President Obama in his State of the Union address called us to a better politics, and Gov. Nikki Haley (R-S.C.) likewise called for us to resist the temptation to “follow the siren call of the angriest voices.” Such remarks should bring glimmers of hope to voters frustrated by a hyper-partisan Congress that is often unable to pass pragmatic legislation on areas of broad bi-partisan agreement.
One of the clearest and most impactful next steps Congress can take in 2016 is to expand tax credits for low-income workers who don’t have dependent children: a bipartisan idea that would lift millions out of poverty. President Obama described this proposal in his speech as a strategy “we can all support,” and prominent Republicans including House Speaker Paul Ryan (R-WI) have favored it.
So let’s get to it!
Last month, Congress recognized the importance of tax credits for low-income workers by ensuring that these credits will not expire for families with children. That means a minimum wage-earning mother with two children will not lose her $1,725 tax credit. These credits for families with children are increasing incomes for 16 million people. They provide a proven work incentive, and the work-plus-tax-credit package is lifting millions out of poverty.
But we do far less for workers without dependent children. Millions of childless cooks and restaurant workers, home health aides, maintenance and housekeeping workers, retail staff and many more are taxed into poverty, creating disincentives for work and inflicting needless suffering. When clear, proven pathways out of poverty, widening them is the right thing to do.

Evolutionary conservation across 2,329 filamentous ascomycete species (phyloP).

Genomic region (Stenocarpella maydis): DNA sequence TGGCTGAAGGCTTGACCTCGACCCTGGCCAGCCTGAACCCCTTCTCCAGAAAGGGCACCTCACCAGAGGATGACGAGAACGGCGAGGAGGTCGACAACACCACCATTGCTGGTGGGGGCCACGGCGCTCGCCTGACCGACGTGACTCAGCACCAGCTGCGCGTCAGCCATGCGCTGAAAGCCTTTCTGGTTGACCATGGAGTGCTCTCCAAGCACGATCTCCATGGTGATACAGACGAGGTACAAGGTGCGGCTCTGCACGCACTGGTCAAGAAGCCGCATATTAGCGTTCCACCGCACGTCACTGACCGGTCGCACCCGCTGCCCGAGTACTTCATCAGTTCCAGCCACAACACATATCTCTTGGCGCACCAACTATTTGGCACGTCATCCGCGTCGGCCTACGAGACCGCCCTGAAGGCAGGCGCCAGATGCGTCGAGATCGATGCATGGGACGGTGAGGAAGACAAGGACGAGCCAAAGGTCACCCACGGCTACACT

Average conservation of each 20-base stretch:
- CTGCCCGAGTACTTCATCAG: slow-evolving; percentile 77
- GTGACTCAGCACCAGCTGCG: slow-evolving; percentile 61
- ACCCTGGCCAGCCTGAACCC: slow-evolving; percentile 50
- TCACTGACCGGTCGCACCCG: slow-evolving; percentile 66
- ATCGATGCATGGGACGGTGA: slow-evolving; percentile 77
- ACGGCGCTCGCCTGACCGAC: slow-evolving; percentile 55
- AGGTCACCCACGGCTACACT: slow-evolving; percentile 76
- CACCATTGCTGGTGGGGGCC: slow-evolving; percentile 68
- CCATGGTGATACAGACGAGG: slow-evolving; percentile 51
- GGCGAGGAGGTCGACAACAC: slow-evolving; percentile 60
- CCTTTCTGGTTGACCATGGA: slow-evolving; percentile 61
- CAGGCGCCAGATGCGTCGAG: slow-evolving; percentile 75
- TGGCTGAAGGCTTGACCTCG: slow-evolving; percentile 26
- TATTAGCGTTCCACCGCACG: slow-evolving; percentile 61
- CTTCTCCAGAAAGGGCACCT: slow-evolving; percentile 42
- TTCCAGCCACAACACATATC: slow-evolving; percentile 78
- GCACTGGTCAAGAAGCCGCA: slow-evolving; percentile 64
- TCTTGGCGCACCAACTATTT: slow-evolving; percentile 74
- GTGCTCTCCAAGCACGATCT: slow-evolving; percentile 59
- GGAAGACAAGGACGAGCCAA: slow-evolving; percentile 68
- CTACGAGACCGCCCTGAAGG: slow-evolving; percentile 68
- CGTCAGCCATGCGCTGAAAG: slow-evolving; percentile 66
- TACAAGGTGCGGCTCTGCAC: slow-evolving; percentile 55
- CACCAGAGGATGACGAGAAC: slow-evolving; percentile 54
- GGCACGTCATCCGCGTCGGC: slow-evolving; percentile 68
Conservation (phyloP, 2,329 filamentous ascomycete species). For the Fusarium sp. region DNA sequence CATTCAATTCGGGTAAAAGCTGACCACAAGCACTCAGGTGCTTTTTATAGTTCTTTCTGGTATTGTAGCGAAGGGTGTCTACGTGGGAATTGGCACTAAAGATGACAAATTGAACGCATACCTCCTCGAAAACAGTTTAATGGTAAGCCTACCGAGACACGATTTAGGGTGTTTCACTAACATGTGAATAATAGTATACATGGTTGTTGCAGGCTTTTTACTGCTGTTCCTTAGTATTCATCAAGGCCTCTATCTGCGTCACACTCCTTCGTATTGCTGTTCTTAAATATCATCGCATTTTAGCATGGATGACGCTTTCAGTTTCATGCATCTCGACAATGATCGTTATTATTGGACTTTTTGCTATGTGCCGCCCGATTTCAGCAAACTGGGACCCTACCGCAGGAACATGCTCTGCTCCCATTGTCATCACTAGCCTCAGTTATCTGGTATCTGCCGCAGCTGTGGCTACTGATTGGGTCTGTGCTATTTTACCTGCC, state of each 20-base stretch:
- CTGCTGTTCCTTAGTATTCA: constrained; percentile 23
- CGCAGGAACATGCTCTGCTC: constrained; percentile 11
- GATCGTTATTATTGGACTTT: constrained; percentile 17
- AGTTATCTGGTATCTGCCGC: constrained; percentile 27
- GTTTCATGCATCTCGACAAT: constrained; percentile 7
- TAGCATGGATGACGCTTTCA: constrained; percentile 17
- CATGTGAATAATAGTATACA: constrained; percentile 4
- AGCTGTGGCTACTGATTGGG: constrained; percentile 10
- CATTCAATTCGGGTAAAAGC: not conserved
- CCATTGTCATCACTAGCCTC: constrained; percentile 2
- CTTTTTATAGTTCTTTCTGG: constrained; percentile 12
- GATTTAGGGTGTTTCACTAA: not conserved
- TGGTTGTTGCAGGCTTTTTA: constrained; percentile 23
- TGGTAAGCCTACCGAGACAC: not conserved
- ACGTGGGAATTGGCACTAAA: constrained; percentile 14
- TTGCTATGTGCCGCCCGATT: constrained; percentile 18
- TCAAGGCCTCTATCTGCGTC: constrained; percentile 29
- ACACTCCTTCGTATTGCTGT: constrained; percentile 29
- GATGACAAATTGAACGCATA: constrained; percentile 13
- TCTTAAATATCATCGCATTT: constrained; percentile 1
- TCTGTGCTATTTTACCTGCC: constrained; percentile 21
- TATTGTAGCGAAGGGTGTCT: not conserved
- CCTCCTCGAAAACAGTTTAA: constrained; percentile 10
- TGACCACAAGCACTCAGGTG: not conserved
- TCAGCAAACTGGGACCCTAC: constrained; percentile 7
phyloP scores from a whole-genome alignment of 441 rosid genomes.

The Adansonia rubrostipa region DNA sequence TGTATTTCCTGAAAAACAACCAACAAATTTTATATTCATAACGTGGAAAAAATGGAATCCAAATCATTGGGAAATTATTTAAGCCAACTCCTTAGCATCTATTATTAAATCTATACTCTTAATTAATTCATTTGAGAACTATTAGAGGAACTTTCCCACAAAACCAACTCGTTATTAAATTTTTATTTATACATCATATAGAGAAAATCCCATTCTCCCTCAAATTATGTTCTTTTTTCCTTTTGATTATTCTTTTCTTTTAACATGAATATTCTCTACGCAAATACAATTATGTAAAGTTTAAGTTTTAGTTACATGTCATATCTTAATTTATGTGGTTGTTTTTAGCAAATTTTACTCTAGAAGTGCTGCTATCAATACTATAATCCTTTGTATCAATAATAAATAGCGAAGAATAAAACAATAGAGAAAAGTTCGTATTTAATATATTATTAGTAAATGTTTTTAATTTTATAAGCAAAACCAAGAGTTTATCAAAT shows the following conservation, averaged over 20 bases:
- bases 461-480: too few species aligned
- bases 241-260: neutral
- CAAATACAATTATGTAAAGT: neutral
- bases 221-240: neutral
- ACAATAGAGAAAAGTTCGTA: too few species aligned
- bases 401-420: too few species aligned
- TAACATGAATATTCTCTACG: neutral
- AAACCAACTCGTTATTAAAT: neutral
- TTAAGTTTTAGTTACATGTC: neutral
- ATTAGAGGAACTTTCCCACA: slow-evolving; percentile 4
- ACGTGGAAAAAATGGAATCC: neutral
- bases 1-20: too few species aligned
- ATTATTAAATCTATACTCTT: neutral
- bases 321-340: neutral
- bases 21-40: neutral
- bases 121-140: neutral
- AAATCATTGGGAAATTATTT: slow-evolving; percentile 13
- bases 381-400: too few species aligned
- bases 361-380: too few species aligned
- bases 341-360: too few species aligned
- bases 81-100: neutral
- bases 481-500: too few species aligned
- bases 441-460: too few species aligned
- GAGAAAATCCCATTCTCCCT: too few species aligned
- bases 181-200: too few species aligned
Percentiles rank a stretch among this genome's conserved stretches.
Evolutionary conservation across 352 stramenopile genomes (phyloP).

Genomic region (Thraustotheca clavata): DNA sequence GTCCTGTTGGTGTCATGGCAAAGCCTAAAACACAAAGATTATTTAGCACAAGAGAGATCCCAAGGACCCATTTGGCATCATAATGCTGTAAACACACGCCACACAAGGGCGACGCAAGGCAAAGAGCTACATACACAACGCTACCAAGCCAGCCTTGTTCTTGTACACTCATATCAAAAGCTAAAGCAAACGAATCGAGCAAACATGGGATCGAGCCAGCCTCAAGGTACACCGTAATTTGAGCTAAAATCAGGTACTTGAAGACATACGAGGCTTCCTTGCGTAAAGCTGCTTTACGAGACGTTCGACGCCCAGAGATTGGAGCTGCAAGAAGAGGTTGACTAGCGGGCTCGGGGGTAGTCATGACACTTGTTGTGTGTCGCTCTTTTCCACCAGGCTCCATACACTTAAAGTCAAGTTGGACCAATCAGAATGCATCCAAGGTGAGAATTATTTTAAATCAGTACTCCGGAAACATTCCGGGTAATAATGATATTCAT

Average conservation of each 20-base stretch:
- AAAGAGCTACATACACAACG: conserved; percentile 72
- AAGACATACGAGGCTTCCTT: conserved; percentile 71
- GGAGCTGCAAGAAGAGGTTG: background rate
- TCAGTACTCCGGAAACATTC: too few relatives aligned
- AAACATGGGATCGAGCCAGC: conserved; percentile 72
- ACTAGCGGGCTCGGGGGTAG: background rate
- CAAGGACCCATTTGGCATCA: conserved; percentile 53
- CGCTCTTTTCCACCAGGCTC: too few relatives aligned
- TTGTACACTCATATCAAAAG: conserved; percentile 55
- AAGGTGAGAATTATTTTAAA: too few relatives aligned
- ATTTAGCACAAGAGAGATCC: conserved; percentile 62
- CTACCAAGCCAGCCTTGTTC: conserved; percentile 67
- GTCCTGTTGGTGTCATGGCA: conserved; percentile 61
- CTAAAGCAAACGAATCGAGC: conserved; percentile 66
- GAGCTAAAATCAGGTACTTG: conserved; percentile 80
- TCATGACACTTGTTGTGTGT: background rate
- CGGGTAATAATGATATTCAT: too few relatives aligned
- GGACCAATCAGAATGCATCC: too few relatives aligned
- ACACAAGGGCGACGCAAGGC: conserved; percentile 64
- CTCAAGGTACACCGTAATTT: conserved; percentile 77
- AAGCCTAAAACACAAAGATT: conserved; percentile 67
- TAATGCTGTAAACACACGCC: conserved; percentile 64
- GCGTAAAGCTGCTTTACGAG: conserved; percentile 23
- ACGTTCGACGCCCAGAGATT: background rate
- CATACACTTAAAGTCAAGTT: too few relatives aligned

Surprisingly, a woman with adult kids who works in a nursing home at a poverty-level wage of $12,566 gets a tax credit estimated at only $172 for 2015. If she manages to increase her hours to full-time at the minimum wage, her tax credit drops to only $23. The same goes for a young man just out of school in an entry-level job struggling to make ends meet.
Proposals by Obama and Ryan would raise the credit for the poverty-level worker from $172 to $841. The full-time minimum wage worker would see his or her credit rise from $23 to $542. While not the complete answer to low-wage work (raising wages would help a lot), this advance would do more to make work pay and to help workers make ends meet.
Expanding the Earned Income Tax Credit as Obama and Ryan have proposed would help young workers just starting out by making the credit available to people as young as 21 (under current law, you can’t be younger than 25). It will help middle-aged and older workers (raising the maximum age from 64 to 66). It will help 13.5 million workers, either by making them newly eligible or by increasing their credits. Ten million poor people would see the severity of their poverty reduced; 500,000 would be lifted out of poverty. Unfortunately, not every job is a ladder out of poverty, but these tax credits provide just that for many working Americans that elected officials claim to represent.
Faith communities have lobbied persuasively for this tax cut on the principle that every great society is measured by how it cares for the least among us. Others have focused on the importance of helping more young people get a foothold in the labor force, or the greater support that noncustodial parents can provide to their children. These are central values shared by the vast majority of Americans.
It’s amazing what we can do when we come together. Millions of children provided with a brighter future, families and communities strengthened. Such a small yet powerful step forward will also be welcome proof that our leaders can overcome partisan divides to work for all of our people, not just the well-connected.
[Note: This post originally appeared in The Hill’s Congress Blog on January 21. This piece was co-written by Deborah Weinstein, the Coalition on Human Needs' executive director, and Rev. Jennifer Butler, CEO of Faith in Public Life. With many thanks to the Center on Budget and Policy Priorities and the National Women’s Law Center for their excellent work on this issue, which the authors drew upon heavily. If you'd like to receive similar posts in your inbox, subscribe to the CHN's blog, Voices for Human Needs.]